CASPIAN: Consumers Against Supermarket Privacy Invasion and Numbering

What Savings?

Kroger "Card Savings" Exposed as a Sham
John Vanderlippe CASPIAN

[Coupon Image 3]
"The images on this page show Kroger's sale price before the card, and the same item after the card started. Where are the extra savings we were promised?"


I've long been opposed to supermarket cards, and I refused to shop at stores that insist on looking over my shoulder at everything I buy. Until earlier this year, that meant shopping at Kroger -- the last bastion of free shopping here in Bloomington, Indiana. Then on a dark day in February, Kroger's dreaded 'Plus' card came to town. Unfortunately, there are now no major supermarkets left here that offer card-free shopping. I either shop anonymously at Kroger and pay higher prices or submit to Big Brother in my grocery cart.

Or I fight back!

The Study

Archie Fralin, a Kroger spokesperson, recently reassured shoppers with the following cheery news about the card: "Kroger regularly advertises 90 to 150 better-selling items weekly at sale prices. The number of items on sale won't increase -- except during an introductory period -- but certain prices will be lower than ever. And the deeper discounts will continue after the introductory period." [Editor's note: click here for the source of this quote and to read more about Kroger's insistence on card usage elsewhere.]

In order to find out just how much deeper these discounts were going to be, I did a study comparing the prices advertised before the card started with advertised prices after the card's inception.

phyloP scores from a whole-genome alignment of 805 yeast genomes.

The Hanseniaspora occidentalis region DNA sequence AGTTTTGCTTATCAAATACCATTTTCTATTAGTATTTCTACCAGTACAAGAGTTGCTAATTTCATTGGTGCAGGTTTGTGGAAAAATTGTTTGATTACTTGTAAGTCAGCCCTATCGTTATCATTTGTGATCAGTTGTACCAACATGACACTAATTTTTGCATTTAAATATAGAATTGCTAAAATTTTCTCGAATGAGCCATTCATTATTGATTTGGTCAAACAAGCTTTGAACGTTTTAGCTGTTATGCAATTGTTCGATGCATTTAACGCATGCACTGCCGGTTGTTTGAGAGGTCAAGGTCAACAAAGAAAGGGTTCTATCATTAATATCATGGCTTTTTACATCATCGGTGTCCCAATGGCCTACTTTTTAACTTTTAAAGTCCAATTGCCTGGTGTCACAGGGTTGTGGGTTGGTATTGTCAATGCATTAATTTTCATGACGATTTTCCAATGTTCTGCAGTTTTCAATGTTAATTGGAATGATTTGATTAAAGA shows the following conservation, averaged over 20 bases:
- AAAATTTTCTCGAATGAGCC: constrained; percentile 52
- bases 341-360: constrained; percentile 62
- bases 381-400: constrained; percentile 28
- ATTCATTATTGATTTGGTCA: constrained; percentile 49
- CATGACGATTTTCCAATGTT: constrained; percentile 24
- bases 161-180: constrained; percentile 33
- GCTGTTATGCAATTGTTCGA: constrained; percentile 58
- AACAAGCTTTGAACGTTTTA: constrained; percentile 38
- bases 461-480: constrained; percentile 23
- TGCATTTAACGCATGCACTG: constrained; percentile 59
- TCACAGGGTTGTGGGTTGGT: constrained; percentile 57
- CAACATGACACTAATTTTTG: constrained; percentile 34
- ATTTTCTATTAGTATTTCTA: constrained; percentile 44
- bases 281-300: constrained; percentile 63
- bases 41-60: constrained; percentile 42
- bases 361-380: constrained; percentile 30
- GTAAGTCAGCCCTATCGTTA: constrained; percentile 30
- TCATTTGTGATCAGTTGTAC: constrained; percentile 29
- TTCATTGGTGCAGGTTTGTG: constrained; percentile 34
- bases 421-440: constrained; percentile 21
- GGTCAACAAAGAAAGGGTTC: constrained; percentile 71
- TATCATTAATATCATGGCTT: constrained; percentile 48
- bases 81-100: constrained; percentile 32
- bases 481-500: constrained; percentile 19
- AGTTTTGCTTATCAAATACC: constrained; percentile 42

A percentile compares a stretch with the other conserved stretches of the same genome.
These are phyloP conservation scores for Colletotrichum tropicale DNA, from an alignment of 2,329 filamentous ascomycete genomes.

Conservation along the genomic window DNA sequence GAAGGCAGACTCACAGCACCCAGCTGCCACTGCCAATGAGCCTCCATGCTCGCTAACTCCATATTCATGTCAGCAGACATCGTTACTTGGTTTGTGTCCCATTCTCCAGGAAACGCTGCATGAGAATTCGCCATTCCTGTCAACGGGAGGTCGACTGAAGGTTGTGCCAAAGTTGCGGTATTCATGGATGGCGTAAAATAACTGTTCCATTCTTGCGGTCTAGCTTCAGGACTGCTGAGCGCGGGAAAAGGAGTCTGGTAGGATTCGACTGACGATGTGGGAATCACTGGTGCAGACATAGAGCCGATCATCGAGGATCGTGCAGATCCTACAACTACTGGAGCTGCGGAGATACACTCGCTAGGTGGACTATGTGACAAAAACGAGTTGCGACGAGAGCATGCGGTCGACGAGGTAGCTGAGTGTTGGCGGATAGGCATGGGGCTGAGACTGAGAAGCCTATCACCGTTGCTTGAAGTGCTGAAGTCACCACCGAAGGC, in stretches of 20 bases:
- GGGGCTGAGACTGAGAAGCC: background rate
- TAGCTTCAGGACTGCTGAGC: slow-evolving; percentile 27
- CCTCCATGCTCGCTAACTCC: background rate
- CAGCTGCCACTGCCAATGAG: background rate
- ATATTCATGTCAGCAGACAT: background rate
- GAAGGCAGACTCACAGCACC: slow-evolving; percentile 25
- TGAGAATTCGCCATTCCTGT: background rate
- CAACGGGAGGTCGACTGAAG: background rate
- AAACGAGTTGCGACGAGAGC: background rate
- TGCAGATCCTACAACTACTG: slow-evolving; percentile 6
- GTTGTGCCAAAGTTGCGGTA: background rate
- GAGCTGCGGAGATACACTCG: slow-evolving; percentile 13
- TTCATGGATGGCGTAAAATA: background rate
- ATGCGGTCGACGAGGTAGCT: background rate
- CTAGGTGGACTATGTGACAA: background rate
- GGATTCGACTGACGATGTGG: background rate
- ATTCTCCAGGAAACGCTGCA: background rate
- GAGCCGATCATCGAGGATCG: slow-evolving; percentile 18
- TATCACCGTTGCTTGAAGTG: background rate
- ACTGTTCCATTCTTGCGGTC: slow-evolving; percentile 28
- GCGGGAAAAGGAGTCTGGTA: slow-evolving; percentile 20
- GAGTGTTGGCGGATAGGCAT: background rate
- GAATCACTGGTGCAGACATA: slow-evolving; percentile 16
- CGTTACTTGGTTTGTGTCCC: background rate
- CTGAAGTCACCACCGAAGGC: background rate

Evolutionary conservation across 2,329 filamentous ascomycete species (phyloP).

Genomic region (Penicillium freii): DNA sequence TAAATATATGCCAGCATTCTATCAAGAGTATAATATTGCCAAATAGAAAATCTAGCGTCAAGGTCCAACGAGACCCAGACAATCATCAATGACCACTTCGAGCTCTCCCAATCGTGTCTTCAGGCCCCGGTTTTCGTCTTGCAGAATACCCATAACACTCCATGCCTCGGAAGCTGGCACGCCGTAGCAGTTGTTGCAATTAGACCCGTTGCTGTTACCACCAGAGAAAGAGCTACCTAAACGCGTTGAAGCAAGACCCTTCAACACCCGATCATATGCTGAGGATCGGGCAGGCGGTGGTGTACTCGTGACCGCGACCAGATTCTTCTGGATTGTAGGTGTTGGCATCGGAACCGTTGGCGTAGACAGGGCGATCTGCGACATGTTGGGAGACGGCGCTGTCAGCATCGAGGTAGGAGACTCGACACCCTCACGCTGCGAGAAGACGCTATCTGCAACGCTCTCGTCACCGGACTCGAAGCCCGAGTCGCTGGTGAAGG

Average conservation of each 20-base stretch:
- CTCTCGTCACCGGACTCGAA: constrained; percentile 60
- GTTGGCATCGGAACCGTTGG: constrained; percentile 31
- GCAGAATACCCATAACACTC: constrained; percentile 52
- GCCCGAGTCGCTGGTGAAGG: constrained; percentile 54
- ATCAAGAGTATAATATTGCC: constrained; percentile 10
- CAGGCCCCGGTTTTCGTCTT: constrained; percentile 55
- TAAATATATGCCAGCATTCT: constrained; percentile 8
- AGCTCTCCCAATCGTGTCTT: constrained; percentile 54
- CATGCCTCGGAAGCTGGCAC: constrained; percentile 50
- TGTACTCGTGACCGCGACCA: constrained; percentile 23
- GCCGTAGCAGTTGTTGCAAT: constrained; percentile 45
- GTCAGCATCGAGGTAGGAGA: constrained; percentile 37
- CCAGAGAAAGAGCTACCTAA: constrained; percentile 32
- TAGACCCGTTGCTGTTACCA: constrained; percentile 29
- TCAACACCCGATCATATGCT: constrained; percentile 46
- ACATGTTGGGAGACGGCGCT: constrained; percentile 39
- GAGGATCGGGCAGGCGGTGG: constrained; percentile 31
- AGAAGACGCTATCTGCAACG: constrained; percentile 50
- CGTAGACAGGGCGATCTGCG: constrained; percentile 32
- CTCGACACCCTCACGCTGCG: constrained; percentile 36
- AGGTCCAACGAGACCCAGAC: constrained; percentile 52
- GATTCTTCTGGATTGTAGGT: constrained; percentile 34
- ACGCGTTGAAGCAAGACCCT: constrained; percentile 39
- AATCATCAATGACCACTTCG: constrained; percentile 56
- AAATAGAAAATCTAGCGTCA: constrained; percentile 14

I collected Kroger's advertising circulars for the 4 weeks prior to theircomparative ad number 1 decision to track my shopping habits, and then for 6 weeks after they started requiring the card. (I skipped the first two weeks of the card program because I suspected Kroger would 'push' the card more during that period and perhaps actually offer some real savings. The proof would be in the sale prices after the hoopla died down.) Once I had all ten weeks of ads gathered up, I sat down to compare the savings. Click here to see details on how prices were gathered and compared.

The Results

The results did not surprise me, but they may surprise those that think the card is the best thing since sliced bread. Looking at Kroger advertising circulars for weeks 3 through 6 after the card was introduced, I found a lot of the exact same items on sale as were advertised before the card. So my first obvious realization was that sales on these items have existed all along. Where's the benefit for the consumer in suddenly needing a card to get a sale price?

But here's the real problem. Kroger promises that I will save money with the card. So the sale prices after the card should be a lot lower than the sale prices before the card, just like Mr. Fralin claimed, right? Trouble is, they're not.

The table below shows items that appeared in Kroger's post-card ads that had also been on sale just before the card went into effect. It compares how many prices were higher, lower, or the same.

Comparison of higher, lower, or equal prices